Summary (Magill's Survey of American Literature, Revised Edition)
Mother Night, Vonnegut’s third novel, differs from its predecessors in having no emphasis on technology or use of a fictional future. It is the first to be written with a first-person narrator, which deepens the characterization of the protagonist and intensifies the soul-searching, both on his part and the author’s, that goes on in this novel. Mother Night is also the first of his novels to have an autobiographical introduction, added to the 1966 edition, in which Vonnegut ruminates about his own wartime experience and his being of German origin. He notes: “If I’d been born in Germany, I suppose I would have been a Nazi, bopping Jews and gypsies and Poles around, leaving boots sticking out of snowbanks, warming myself with my secretly virtuous insides. So it goes.” That thought illustrates the moral that Vonnegut sees in this novel: “We are what we pretend to be, so we must be careful about what we pretend to be.”
The pretense in this story concerns Howard Campbell, an American playwright living in Germany with a German wife as World War II breaks out. Campbell is persuaded to remain in Germany, cultivate the Nazis, and become an American agent. He becomes increasingly successful as a Nazi propagandist, although his broadcasts contain coded information vital to the Allies. At war’s end he is spirited back to New York because his secret role cannot be revealed and he is generally thought to be a Nazi. He is hunted by vengeful patriots and by admiring neo-Nazis racists—and by the Israelis, to whom he eventually delivers himself.
Campbell’s narrative is written in an Israeli prison as he searches himself for the answers to the question of whether he was really the Nazi he pretended to be or the secret spy, whether he did more to further Nazi crimes than he needed to, and what he would have done if the Germans had won. He had always believed that his propaganda was too ludicrous to believe and that he could remain detached from the horrors around him, yet the fact...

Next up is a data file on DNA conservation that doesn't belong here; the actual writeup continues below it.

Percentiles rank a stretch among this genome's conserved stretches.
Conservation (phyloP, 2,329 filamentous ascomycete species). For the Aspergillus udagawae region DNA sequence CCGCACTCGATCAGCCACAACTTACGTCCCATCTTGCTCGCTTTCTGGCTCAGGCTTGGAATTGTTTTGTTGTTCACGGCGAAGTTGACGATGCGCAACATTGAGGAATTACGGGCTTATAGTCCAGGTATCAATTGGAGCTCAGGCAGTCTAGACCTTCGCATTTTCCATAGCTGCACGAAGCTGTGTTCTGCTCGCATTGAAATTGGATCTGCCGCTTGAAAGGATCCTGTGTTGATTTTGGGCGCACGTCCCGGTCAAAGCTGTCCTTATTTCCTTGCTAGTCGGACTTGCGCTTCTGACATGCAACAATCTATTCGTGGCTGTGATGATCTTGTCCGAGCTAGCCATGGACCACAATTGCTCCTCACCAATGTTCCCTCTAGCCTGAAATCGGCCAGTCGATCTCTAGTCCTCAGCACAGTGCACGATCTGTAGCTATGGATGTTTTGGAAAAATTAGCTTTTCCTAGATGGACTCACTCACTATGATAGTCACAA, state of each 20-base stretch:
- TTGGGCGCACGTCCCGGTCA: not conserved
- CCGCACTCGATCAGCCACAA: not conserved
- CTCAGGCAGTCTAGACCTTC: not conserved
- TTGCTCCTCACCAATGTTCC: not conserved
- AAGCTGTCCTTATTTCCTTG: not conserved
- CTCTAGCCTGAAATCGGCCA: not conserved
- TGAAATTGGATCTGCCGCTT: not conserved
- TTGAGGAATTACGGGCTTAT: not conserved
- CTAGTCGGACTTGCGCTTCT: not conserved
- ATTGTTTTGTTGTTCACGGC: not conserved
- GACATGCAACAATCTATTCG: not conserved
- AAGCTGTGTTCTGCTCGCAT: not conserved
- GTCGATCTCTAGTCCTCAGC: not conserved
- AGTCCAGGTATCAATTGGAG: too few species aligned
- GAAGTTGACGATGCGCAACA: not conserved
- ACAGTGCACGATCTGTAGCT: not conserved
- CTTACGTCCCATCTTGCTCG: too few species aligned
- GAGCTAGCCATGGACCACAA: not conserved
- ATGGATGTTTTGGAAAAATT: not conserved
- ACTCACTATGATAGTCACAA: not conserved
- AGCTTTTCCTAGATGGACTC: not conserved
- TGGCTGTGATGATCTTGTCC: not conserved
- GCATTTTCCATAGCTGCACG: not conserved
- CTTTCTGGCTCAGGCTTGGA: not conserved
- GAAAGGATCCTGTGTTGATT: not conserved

(The entire section is 832 words.)
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Summary (Masterplots II: American Fiction Series, Revised Edition)
Mother Night—the title comes from a speech by Mephistopheles in Faust—is presented as the written memoir or confession of Howard W. Campbell, Jr. It has supposedly been edited by “Kurt Vonnegut, Jr.,” who offers a signed editor’s note concluding that Campbell “served evil too openly and good too secretly, the crime of his times.” Yet it is evident that Campbell speaks for Vonnegut—as an unpretentious Everyman.
Against his better judgment, Campbell, an American who lived for a dozen years in Germany, agreed to become an intelligence agent for the United States. Throughout the war, pretending to be a Nazi, he insinuated secret messages into his regular radio broadcasts extolling Nazism and anti-Semitism. By the end of the war, Campbell is a world-famous Nazi; only three persons know he actually was a spy. Almost reluctantly, the United States government helps him escape a war-crimes trial by arranging for him to go underground in Manhattan. In 1960, however, after betrayal by his best friend and the death of the woman he loves, he gives himself up to Israeli agents. He writes his memoirs while awaiting trial in Jerusalem. The last chapter is written on the eve of his trial. He has just received a letter from Frank Wirtanen, who had recruited him as a spy, offering to testify in his behalf. Campbell, however, finds the prospect of freedom nauseating and proposes to execute himself that night “for crimes against himself.” One must assume that he does in fact...
(The entire section is 616 words.)
Bibliography (Magill's Survey of American Literature, Revised Edition)
Boon, Kevin, A. Chaos Theory and the Interpretation of Literary Texts: The Case of Kurt Vonnegut. Lewiston, N.Y.: Edwin Mellen Press, 1997. Extending the scientific theory of chaos to literary criticism, Boon uses words and phrases such as “strange attractors,” “fractals,” and the “micro/macro connection” to describe certain aspects of Vonnegut’s prose. A somewhat offbeat but astute analysis of Vonnegut’s work.
Broer, Lawrence. Sanity Plea: Schizophrenia in the Novels of Kurt Vonnegut. Ann Arbor, Mich.: UMI Research Press, 1989. Broer offers an in-depth analysis of individual novels by Vonnegut, including Mother Night. His study gives the reader a unique perspective on the common themes that run throughout Vonnegut’s work.
Mustazza, Leonard, ed. The Critical Response to Kurt Vonnegut. Westport, Conn.: Greenwood Press, 1994. Critical essays present a detailed study of Vonnegut’s various works, including Mother Night. A biographical introduction as well as a selected bibliography make this a valuable resource.
Reed, Peter J., and Mark Leeds, eds. The Vonnegut Chronicles. Westport, Conn.: Greenwood Press, 1996. Presenting a series of interviews and critical essays on Vonnegut’s writing, this volume offers a broad variety of opinions and observations from scholars and journalists. A good source of information that helps the reader see more clearly the unique characteristics of individual novels against the wider context of Vonnegut’s work.
Vonnegut, Kurt, Jr. Fates Worse than Death: An Autobiographical Collage. New York: G. P. Putnam’s Sons, 1991. A revealing look at Vonnegut’s life and state of the world. This collection of Vonnegut’s essays examines both the personal issues and social events that shaped his distinctive writing style as well as his view of modern culture. Vonnegut offers a rare glimpse of his heart in this intimate self-portrait.